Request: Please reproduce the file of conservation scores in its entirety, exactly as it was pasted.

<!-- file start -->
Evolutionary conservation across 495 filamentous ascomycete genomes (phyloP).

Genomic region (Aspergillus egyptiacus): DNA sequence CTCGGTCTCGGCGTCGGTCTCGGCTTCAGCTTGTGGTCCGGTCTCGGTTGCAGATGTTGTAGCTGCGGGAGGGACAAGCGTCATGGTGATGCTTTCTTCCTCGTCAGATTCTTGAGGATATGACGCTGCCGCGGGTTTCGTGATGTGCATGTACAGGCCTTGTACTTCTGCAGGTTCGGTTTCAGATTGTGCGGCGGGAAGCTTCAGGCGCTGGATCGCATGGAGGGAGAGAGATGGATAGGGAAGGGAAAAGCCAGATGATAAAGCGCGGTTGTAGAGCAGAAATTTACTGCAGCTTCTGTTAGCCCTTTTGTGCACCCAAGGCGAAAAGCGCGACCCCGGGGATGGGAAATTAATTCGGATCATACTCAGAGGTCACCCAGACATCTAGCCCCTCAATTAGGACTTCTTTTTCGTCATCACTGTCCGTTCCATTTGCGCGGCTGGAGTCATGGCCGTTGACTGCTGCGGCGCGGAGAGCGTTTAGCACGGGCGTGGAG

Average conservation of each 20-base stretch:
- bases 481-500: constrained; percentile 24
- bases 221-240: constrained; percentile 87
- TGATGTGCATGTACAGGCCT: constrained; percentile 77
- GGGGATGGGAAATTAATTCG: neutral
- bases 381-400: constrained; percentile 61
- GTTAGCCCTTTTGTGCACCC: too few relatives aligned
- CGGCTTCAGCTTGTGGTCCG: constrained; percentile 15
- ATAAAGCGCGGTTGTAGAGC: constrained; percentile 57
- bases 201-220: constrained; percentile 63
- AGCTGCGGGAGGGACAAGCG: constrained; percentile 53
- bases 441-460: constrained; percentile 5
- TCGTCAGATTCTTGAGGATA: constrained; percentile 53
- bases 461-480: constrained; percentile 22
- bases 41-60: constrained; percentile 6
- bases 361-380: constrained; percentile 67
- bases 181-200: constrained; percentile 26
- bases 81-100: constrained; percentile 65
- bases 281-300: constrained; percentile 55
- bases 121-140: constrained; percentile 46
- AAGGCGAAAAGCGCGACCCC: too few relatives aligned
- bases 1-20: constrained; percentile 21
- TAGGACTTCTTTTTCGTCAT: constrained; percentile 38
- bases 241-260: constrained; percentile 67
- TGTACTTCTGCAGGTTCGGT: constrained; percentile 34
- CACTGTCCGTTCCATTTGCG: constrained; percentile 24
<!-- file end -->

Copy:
Evolutionary conservation across 495 filamentous ascomycete genomes (phyloP).

Genomic region (Aspergillus egyptiacus): DNA sequence CTCGGTCTCGGCGTCGGTCTCGGCTTCAGCTTGTGGTCCGGTCTCGGTTGCAGATGTTGTAGCTGCGGGAGGGACAAGCGTCATGGTGATGCTTTCTTCCTCGTCAGATTCTTGAGGATATGACGCTGCCGCGGGTTTCGTGATGTGCATGTACAGGCCTTGTACTTCTGCAGGTTCGGTTTCAGATTGTGCGGCGGGAAGCTTCAGGCGCTGGATCGCATGGAGGGAGAGAGATGGATAGGGAAGGGAAAAGCCAGATGATAAAGCGCGGTTGTAGAGCAGAAATTTACTGCAGCTTCTGTTAGCCCTTTTGTGCACCCAAGGCGAAAAGCGCGACCCCGGGGATGGGAAATTAATTCGGATCATACTCAGAGGTCACCCAGACATCTAGCCCCTCAATTAGGACTTCTTTTTCGTCATCACTGTCCGTTCCATTTGCGCGGCTGGAGTCATGGCCGTTGACTGCTGCGGCGCGGAGAGCGTTTAGCACGGGCGTGGAG

Average conservation of each 20-base stretch:
- bases 481-500: constrained; percentile 24
- bases 221-240: constrained; percentile 87
- TGATGTGCATGTACAGGCCT: constrained; percentile 77
- GGGGATGGGAAATTAATTCG: neutral
- bases 381-400: constrained; percentile 61
- GTTAGCCCTTTTGTGCACCC: too few relatives aligned
- CGGCTTCAGCTTGTGGTCCG: constrained; percentile 15
- ATAAAGCGCGGTTGTAGAGC: constrained; percentile 57
- bases 201-220: constrained; percentile 63
- AGCTGCGGGAGGGACAAGCG: constrained; percentile 53
- bases 441-460: constrained; percentile 5
- TCGTCAGATTCTTGAGGATA: constrained; percentile 53
- bases 461-480: constrained; percentile 22
- bases 41-60: constrained; percentile 6
- bases 361-380: constrained; percentile 67
- bases 181-200: constrained; percentile 26
- bases 81-100: constrained; percentile 65
- bases 281-300: constrained; percentile 55
- bases 121-140: constrained; percentile 46
- AAGGCGAAAAGCGCGACCCC: too few relatives aligned
- bases 1-20: constrained; percentile 21
- TAGGACTTCTTTTTCGTCAT: constrained; percentile 38
- bases 241-260: constrained; percentile 67
- TGTACTTCTGCAGGTTCGGT: constrained; percentile 34
- CACTGTCCGTTCCATTTGCG: constrained; percentile 24